The 145-pound division has long been one of the UFC’s most talent-rich weight classes and that remains the case in 2020. What’s even more intriguing about the featherweight class at this moment, however, is that it’s currently wide open.
And one fighter who may benefit greatly from the division recently gaining new life is 26-year-old British prospect Arnold Allen, who has gained momentum and quietly put together quite a strong string of victories. To understand just why Allen has become a fighter to watch, however, let’s take a look back at the history of the featherweight division and where he currently fits into it.
After being promoted to UFC champion following the WEC-UFC merger in 2010, Jose Aldo, widely considered to be one of the best pound-for-pound fighters of all time, went on to defend the UFC featherweight title seven-straight times. For nearly four and a half years, the Brazilian served as the promotion’s first and only featherweight champion, taking out challenger after challenger.
Aldo’s reign of terror, however, came to a swift and brutal demise in 2015 when he was met by Conor McGregor, who, at the time, was a wrecking ball at 145 pounds. And not only did McGregor dethrone Aldo but he did it in just thirteen seconds, flooring him with a vicious left hand.
The Irish superstar never went on to defend his title, however. Instead, Aldo went on to claim an interim version of the title before once again being promoted to undisputed champion. His second reign was not as glorious as his first though, as he ended up surrendering the strap and dropping back-to-back defeats to Max Holloway.
In a similar fashion to Aldo during his first reign atop the division, Holloway ended up being quite a dominant titleholder, holding the belt for over two years and defending it three times. Recently, however, the Hawaiian suffered a decision defeat at the hands of Alexander Volkanovski this past December, once again opening the division up for new and exciting possibilities.
With Volaknovski, who holds a perfect 8-0 record in the UFC, now leading the charge, fresh matchups can be made and new contenders can begin to emerge and work their way towards a shot at gold.
With that being said, it’s now an interesting time to take a look at the featherweight division and attempt to pinpoint just which fighters may begin to make waves and separate themselves from the pack. And as previously mentioned, there’s one fighter who seems to be on that path, though he hasn’t necessarily been receiving much attention. That man is Arnold Allen.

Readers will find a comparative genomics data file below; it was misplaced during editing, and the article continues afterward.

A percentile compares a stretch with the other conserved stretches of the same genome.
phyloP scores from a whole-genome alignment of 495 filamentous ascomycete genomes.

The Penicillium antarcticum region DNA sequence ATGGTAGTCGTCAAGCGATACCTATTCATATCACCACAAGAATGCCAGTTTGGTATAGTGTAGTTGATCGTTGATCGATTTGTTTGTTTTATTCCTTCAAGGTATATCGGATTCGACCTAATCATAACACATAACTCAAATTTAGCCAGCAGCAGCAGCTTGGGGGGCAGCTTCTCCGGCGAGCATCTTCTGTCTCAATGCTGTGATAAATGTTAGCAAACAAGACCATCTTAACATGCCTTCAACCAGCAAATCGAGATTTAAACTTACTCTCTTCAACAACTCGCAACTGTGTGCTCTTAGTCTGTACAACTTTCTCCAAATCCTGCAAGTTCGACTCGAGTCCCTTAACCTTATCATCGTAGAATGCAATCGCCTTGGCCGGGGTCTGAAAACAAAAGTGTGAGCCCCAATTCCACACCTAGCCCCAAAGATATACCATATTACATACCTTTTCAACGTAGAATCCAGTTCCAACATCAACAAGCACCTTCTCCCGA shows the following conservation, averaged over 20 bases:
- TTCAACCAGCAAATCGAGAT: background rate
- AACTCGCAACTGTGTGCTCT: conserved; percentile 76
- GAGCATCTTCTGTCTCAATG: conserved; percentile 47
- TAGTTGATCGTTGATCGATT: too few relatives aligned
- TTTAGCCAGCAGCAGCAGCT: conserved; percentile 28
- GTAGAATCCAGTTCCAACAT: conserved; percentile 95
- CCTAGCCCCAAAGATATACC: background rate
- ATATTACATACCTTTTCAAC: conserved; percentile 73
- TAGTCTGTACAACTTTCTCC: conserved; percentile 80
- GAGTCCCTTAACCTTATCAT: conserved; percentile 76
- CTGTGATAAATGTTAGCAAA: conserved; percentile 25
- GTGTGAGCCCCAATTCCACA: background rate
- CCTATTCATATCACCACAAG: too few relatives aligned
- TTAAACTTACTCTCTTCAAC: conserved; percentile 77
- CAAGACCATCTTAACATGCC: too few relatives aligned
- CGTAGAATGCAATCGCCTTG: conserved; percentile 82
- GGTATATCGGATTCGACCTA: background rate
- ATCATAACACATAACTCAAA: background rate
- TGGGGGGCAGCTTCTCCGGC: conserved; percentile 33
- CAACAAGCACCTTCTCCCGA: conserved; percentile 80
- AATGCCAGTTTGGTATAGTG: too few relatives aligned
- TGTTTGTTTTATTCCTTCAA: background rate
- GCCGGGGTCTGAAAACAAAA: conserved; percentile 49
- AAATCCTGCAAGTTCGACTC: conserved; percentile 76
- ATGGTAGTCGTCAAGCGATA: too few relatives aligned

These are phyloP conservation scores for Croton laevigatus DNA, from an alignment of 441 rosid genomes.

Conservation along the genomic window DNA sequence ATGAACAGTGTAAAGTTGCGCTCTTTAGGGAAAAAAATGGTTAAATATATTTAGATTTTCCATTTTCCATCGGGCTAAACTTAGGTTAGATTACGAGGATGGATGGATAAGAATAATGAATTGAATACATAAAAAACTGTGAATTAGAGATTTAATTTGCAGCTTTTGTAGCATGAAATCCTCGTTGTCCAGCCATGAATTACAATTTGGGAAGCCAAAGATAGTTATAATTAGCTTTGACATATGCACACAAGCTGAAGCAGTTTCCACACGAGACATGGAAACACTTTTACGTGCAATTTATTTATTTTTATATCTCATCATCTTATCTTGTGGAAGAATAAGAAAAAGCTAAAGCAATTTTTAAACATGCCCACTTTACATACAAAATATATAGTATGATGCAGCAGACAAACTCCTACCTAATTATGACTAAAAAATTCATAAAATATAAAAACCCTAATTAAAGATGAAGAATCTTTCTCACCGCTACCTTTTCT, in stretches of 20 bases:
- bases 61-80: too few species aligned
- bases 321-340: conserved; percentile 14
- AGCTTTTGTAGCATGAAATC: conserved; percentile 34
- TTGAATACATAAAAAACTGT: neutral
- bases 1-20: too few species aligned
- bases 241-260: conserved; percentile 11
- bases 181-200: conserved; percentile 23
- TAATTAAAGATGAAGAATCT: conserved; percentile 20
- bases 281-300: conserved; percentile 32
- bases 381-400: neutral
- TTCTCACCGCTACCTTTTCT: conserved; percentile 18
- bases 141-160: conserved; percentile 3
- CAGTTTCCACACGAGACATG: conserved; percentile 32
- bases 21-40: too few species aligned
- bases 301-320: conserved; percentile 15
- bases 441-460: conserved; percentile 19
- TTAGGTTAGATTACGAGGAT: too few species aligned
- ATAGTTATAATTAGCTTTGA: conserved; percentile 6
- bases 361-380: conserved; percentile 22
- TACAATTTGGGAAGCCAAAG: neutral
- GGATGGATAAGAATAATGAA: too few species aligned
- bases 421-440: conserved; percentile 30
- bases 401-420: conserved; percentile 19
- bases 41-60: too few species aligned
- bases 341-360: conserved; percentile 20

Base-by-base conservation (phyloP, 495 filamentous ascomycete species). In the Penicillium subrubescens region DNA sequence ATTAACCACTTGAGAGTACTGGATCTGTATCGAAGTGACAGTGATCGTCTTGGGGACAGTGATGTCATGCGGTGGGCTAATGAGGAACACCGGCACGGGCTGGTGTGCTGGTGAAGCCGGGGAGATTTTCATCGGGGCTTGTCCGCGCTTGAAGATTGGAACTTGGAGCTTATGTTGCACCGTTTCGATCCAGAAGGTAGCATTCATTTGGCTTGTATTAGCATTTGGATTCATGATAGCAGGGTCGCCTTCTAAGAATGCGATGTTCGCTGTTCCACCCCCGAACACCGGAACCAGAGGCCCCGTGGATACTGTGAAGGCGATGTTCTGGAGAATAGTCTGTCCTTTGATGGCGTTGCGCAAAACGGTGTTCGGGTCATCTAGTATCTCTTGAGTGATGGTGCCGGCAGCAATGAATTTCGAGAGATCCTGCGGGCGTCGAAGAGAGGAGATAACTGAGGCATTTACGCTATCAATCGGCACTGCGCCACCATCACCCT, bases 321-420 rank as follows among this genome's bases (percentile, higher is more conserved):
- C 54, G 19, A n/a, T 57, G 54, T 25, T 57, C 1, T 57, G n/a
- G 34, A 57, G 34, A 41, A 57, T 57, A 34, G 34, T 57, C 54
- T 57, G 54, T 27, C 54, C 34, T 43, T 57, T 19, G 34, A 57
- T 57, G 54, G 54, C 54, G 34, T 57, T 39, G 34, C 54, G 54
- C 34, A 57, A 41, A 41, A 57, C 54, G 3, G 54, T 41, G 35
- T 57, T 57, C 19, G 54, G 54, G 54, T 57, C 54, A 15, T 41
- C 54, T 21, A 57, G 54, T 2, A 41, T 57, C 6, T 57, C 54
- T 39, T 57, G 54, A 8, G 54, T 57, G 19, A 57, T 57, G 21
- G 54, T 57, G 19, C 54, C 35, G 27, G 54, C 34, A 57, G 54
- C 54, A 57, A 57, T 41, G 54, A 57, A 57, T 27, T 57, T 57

Despite being only 26 years of age, Allen has quietly put together a highly impressive 16-1 professional record. Even more impressive is that he recently extended his UFC record to a perfect 7-0 with a win over veteran Nik Lentz last weekend in Raleigh, NC. That win gave the Brit the longest active winning streak in the 145-pound division.
Against Lentz, a tough and gritty opponent, Allen put on a noteworthy performance, using footwork and defense to ward off Lentz’s takedown attempts, while getting the better of the exchanges on the feet.
So, after stringing together victory after victory and recently outpointing a respected name, why has Allen flown under the radar? Perhaps it’s due to his previous inactivity during his UFC tenure. For instance, Allen fought just once in 2015, 2016, 2017 and 2018. He has, however, since fought twice in 2019 and now once in 2020.
It could also be due to the fact that he’s been a relatively quiet fighter. Or, it could be that he hasn’t necessarily received the biggest push from the UFC. When he faced former Strikeforce champion Gilbert Melendez in 2019, Allen fought on the main card of a pay-per-view. Against Lentz, however, he was stuck on the prelims of a Fight Night card that wasn’t generating much buzz to begin with.
It is important to note though that Allen was originally scheduled to face top-10-ranked Josh Emmett in his last fight, which would have likely given him more exposure than his bout against Lentz did.
Regardless, the UFC should look to put a bit of promotional muscle behind the man known as “Almighty” Arnold Allen. Because if he keeps winning, one of the organization’s brightest weight classes could have a brand new contender on its hands.